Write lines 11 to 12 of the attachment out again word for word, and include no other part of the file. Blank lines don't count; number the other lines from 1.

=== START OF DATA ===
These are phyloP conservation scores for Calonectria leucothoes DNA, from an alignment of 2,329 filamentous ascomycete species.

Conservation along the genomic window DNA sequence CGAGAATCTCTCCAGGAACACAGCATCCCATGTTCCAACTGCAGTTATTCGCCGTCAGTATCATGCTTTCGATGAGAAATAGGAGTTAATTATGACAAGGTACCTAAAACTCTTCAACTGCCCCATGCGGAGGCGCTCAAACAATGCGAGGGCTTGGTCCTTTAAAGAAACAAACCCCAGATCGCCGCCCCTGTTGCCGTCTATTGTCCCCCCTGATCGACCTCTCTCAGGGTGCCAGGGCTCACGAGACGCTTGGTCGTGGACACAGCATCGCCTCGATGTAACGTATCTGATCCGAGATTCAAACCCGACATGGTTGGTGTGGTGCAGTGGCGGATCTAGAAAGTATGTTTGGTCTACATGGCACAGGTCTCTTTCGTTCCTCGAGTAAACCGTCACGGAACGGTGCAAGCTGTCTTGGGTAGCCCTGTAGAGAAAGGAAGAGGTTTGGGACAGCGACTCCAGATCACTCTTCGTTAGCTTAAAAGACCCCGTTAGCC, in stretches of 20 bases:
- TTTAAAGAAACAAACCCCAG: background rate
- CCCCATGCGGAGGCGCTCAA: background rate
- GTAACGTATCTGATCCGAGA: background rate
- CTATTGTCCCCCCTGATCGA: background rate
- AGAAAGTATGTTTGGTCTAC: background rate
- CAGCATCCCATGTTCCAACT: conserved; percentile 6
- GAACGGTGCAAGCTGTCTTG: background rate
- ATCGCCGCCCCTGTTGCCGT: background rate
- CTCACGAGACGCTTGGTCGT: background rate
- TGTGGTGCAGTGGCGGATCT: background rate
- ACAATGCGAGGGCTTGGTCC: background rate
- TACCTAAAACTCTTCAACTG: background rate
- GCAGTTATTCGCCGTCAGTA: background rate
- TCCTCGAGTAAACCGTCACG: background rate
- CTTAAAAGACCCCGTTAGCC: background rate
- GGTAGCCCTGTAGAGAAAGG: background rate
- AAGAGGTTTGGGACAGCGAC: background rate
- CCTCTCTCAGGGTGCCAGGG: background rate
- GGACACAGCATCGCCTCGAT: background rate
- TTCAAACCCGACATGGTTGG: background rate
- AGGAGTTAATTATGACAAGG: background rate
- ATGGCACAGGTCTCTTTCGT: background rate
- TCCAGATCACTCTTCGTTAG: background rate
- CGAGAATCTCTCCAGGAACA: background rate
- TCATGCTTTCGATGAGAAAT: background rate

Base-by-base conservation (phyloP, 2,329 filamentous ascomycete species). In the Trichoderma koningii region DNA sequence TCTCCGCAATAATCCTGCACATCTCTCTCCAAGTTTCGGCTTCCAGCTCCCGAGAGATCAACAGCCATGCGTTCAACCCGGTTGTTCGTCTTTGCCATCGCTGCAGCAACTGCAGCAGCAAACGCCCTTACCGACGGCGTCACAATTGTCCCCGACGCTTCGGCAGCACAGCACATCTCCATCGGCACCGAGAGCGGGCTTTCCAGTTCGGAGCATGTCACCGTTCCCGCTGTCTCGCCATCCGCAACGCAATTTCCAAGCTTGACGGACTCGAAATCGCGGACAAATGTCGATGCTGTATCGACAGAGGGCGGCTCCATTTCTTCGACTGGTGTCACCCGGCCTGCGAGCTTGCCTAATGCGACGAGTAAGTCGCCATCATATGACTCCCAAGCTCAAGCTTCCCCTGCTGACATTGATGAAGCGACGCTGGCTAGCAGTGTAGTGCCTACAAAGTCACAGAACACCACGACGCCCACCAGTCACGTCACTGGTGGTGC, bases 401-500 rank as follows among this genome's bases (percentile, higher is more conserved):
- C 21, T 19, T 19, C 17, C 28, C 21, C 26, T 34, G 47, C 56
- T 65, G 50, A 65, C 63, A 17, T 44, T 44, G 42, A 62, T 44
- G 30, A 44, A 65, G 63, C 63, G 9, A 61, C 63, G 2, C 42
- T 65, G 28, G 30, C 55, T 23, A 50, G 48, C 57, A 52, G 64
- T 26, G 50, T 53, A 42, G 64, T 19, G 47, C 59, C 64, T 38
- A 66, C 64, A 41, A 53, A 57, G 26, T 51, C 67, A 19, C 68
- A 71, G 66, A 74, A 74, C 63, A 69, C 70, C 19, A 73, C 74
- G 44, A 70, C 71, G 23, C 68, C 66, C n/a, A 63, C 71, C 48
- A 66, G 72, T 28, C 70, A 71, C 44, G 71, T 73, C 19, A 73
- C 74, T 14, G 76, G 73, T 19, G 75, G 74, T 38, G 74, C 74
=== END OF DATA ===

- CTCACGAGACGCTTGGTCGT: background rate
- TGTGGTGCAGTGGCGGATCT: background rate